It’s no secret that texting while driving is a serious safety hazard. Despite this, many drivers continue to text behind the wheel, putting themselves, their passengers and other drivers on the road in danger. To help drivers understand the risks associated with texting and driving and how they can protect themselves against these dangers, this article will look at some of the common consequences of texting while driving.
Why Texting While Driving is Dangerous
Texting while driving has been proven to dramatically increase the risk of an accident occurring. According to research conducted by The National Highway Traffic Safety Administration (NHTSA), sending or reading a text message takes your eyes off the road for an average of five seconds -long enough to travel across an entire football field if you’re going 55 mph. In addition to this, studies have also shown that reaction time when texting is significantly worse than when sober or under normal circumstances – meaning that even if you manage to look up from your phone in time, you may not be able to react quickly enough to avoid a collision.
Oregon Has Severe Legal Consequences for Texting While Driving
In addition to endangering yourself and those around you, there are also legal ramifications associated with texting while driving. Depending on where you live, it may be illegal to text while operating a vehicle – whether it’s stopped at a light or not – with punishments ranging from fines up to jail time in more extreme cases. In 2017, the Oregon legislative session passed a law to strengthen the state's distracted driving regulations by addressing a significant loophole and escalating fines. The new law imposes fines of up to $1,000 for first-time offenses that do not lead to a crash, while second-time offenses or offenses that contribute to a crash may incur fines of up to $2,000.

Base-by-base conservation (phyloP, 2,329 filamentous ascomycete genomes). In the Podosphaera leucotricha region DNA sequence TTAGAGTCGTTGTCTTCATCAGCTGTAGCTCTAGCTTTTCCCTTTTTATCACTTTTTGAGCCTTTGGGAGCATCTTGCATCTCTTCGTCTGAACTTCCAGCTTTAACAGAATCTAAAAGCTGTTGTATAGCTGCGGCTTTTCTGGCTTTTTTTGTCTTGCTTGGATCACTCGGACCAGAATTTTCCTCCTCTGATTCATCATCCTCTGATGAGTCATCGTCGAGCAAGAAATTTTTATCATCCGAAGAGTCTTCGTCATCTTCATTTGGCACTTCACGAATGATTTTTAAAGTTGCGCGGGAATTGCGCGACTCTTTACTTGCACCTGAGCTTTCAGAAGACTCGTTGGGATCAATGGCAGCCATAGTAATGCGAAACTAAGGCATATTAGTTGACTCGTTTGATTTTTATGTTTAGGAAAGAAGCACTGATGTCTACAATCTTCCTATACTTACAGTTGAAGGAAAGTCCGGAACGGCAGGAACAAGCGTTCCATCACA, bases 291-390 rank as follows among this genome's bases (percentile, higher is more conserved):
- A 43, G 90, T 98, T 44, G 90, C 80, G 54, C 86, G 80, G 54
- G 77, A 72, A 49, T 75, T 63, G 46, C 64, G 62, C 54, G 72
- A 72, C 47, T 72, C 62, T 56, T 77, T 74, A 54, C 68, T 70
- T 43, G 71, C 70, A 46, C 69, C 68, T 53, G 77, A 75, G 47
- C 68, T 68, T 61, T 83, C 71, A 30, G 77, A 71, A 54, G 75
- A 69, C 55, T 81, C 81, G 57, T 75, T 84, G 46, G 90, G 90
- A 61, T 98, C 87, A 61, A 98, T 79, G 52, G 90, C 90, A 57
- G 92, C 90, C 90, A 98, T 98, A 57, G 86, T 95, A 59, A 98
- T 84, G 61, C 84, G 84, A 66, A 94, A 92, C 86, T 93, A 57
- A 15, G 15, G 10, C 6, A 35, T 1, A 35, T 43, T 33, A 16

Protect Yourself From The Dangers Of Texting And Driving Fortunately there are several steps drivers can take in order to protect themselves from these dangers:
- Turn off notifications when your car is moving: Turning off notifications on your phone can help limit distractions by preventing messages from appearing on screen when you’re behind the wheel;
- Put away any electronics before getting into the car: If possible try not bring any electronic devices into the car with you so that there won't be any temptation;
- Let someone else drive: If possible let someone else do all of the driving for trips where texting might be necessary;
- Pull over before sending messages: If necessary pull over somewhere safe before sending out messages;
- Take advantage of voice-activated technology: Many phones now come equipped with voice-activated technology which allows users type out texts without having their hands leave the steering wheel;
- Be aware of local laws before traveling abroad: Different countries have different laws regarding cell phone use behind the wheel so make sure you familiarize yourself with them before traveling abroad;
- Invest in a hands-free device: Hands-free devices allow users talk without having their hands leave their steering wheels but should still only be used if absolutely necessary as they can still cause distractions due too conversations taking place during drives.
Texting while driving leads to too many Oregon automobile accidents and injuries
Texting while driving is one of today's most dangerous activities due its potential for causing serious injury or death as well as its legal consequences. To protect yourself from these risks it's important for drivers take steps like turning off notifications when their cars are moving and investing in hands-free devices so that they don't put themselves or those around them at risk..